We've all been there. We wake up on January 1, infused with the fire of healthy desires. This will be the year I drop those unwanted pounds. This will be the year I make it to the gym every single day. This will be the year I overhaul my diet and get on the right food track.
But then ... nothing happens. We don't follow through, and so we continue to set the same goals year after year. Even if we're temporarily successful, most of us will end up falling off the wagon at one point or another.
I'm coming to this from a place of experience: A little over four years ago, I weighed 440 pounds. I was sick, miserable, morbidly obese and didn't think I could ever change it. I'd set the same goal year after year and I'd given up within a month. But then I hit rock bottom and knew that if something didn't change, I would die. So I made a decision to change, one that has lasted and been successful, one that saved my life.
Having failed so many times, I now know (from the other side of success) what it was that set me up to fail. Here are the three major reasons and ways of thinking that automatically sabotage any health goals you set for yourself, along with new ways of thinking that will set you up for success.
1. You're not setting goals for the right reasons.
Sticking to your goals shouldn't be about rewards or punishments. In his book about motivation, author Daniel Pink picks apart what we think motivates us versus what actually works and moves us toward a goal. According to him, there are three major inspirations and motivations:
- Autonomy: the desire to rule over our own lives
- Mastery: the urge to get better at something that matters
- Purpose: yearning to do something in the service of something larger than ourselves
You'll notice a common thread between these three motivations: they don't rely on an outside force determining whether to punish or reward us with something tangible. Instead, they're intrinsic rewards, things you want for yourself.
When my doctor told me I would die if I didn't start taking better care of myself, it was a jumpstart, but I ultimately failed when attempting to lose weight. I had made so many promises to myself that I'd get healthy for my daughter, my family, everyone around me. But it wasn't until I realized that I deserved to be healthy and happy, that I deserved to live, that my decision finally stuck.
2. You're making too many decisions.
Did you know that your ability to make decisions is like a bank account? Every single day, you wake up with a balance in your decision making checking account. The tougher the decision, the more decision money you spend. All day, you're spending "money" until you find yourself low or broke.
At that point, your instincts take over and instead of making decisions, life is making them for you. You shut down and do what's easy. Before you know it, you're at a bar enjoying happy hour and telling yourself you'll get back on the diet tomorrow.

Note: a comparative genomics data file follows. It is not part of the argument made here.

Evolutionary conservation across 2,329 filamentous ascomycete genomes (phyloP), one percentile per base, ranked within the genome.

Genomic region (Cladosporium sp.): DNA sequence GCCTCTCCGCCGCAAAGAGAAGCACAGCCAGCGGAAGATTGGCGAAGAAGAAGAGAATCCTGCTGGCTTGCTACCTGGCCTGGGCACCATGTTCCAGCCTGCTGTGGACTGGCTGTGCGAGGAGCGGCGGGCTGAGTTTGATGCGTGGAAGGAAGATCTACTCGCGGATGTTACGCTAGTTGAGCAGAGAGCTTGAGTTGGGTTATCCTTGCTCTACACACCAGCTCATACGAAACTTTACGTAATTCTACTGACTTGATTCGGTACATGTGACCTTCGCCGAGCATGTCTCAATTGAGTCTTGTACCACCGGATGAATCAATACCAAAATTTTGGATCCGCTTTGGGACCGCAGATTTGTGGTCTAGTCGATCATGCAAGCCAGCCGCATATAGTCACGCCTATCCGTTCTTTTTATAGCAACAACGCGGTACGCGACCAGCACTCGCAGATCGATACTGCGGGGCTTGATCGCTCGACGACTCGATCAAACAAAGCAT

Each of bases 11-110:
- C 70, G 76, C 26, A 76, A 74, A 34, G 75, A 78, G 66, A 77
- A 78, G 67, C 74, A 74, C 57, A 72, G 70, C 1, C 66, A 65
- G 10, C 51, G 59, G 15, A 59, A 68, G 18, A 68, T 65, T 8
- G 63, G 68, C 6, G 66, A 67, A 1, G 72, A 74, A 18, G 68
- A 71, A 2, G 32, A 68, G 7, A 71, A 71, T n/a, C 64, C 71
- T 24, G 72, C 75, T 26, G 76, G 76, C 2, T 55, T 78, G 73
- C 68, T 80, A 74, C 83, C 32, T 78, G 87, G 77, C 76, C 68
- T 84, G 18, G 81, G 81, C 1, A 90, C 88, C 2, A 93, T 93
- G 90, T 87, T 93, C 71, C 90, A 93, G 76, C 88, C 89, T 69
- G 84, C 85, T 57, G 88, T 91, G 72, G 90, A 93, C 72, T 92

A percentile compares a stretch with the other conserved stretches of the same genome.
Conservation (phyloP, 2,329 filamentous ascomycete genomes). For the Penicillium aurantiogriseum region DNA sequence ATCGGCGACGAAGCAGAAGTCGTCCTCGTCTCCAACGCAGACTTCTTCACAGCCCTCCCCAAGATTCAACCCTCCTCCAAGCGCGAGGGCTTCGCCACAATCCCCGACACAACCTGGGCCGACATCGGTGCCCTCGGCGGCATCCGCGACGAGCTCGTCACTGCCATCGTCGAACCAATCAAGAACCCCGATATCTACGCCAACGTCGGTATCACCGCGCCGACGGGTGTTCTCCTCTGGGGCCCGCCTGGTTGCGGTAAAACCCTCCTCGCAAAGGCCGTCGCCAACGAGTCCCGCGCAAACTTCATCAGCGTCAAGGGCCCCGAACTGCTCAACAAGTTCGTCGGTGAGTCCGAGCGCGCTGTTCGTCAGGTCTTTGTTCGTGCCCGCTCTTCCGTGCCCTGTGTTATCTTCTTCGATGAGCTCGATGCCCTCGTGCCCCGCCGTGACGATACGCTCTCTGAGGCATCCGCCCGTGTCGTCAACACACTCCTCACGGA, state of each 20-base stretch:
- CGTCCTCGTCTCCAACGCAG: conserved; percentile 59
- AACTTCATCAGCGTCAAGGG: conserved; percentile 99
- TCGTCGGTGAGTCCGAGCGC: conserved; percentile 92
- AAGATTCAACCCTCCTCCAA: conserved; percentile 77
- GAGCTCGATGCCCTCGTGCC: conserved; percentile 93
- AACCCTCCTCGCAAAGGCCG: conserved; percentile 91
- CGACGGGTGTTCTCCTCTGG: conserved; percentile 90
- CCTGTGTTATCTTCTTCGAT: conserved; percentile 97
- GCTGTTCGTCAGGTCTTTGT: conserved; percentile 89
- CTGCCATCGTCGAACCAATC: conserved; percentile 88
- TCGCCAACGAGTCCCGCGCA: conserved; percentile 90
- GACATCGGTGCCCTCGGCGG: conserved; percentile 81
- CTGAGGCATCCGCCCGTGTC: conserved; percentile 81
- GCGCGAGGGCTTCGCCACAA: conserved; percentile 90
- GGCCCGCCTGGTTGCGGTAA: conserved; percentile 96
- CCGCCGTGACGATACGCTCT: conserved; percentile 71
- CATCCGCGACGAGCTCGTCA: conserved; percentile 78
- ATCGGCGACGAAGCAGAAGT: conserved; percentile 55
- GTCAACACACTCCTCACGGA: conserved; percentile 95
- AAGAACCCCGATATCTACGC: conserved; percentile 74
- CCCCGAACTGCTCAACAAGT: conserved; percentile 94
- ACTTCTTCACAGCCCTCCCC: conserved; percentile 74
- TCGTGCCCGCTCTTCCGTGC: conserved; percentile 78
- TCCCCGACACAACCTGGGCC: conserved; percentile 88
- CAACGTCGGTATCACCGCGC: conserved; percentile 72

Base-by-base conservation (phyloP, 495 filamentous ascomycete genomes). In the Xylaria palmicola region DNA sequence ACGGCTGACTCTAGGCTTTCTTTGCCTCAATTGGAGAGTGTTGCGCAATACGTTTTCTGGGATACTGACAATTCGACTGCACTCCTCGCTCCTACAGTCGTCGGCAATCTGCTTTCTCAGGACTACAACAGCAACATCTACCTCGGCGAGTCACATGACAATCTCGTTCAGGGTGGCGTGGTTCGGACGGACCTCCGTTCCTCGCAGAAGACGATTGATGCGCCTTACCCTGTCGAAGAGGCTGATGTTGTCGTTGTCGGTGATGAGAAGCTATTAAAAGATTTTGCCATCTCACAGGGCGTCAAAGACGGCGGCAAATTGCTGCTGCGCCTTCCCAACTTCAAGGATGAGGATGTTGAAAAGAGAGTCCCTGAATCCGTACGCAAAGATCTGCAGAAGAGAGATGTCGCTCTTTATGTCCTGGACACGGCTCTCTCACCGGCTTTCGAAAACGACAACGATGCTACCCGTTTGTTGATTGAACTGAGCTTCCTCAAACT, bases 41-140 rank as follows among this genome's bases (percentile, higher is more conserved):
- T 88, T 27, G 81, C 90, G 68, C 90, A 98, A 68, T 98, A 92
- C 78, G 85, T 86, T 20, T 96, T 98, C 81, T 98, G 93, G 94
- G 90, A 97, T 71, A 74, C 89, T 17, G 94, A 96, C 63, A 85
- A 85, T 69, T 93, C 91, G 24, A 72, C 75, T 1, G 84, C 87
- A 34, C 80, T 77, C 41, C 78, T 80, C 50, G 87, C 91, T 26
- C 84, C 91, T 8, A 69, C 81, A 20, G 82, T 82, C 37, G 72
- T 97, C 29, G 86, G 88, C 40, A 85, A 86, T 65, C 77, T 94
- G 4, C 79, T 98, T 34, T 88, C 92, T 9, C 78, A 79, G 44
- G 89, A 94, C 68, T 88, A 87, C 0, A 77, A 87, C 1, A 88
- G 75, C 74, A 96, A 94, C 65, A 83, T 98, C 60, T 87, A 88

Decision fatigue is so real that one study found parole boards were more likely to grant parole to a prisoner who appealed in the morning than one in the afternoon for the exact same crime. In the fight for health, the old adage about not shopping hungry is valid: you need to make your food decisions before you're hungry. So how do you decide to live a healthy lifestyle without having to think too much or make tiring decisions?
- Pack your lunch every single night. If your office is anything like mine, people start talking about what they are going to do for lunch as soon as they walk in the door. Pack your lunch and avoid the rat race.
- Some jobs require dining out. If you have a lunch or dinner meeting planned, look at the menu before you show up and figure out the best way to stay on your meal or nutritional plan. If you make the decision when you get there, you're liable to pick something fast (i.e. let your hunger make the decision for you and you and I both know that hunger rarely picks the spinach).
- Make Sunday your food prep day. Do all your shopping and plan out your entire week.
- If exercise is an important component to your health plan, schedule your workouts for the week and keep those dates with your gym.
3. You think pain and misery is the only way to succeed.
You know that old adage, "no pain, no gain"? It's erroneous. Exercise shouldn't leave you sore and miserable, and food shouldn't be impossible to swallow because you hate the taste. If something is making you feel wretched, you shouldn't do it.
When I first started my journey, I set a goal to run a marathon by the time I was 35. And while I completed my first triathlon 18 months later (and at my goal weight), I realized soon after that I hated running. It just wasn't for me, and that's OK. Now I choose to focus on being active in ways I love, like hiking, martial arts and weight training.
The same goes for food. Don't get caught up in chasing the latest superfood in the pursuit of health. Eat clean, real, whold foods, but also make sure to find something you enjoy!
I've kept my weight off now successfully for over three years and success is no accident. I did this for me, I plan my meals in advance as much as possible, I eat healthy food and participate in exercise I enjoy. If you've already given up on this year, there's no need to wait for 2016. You have all the tools you need for success within you, you just need to find and employ them.
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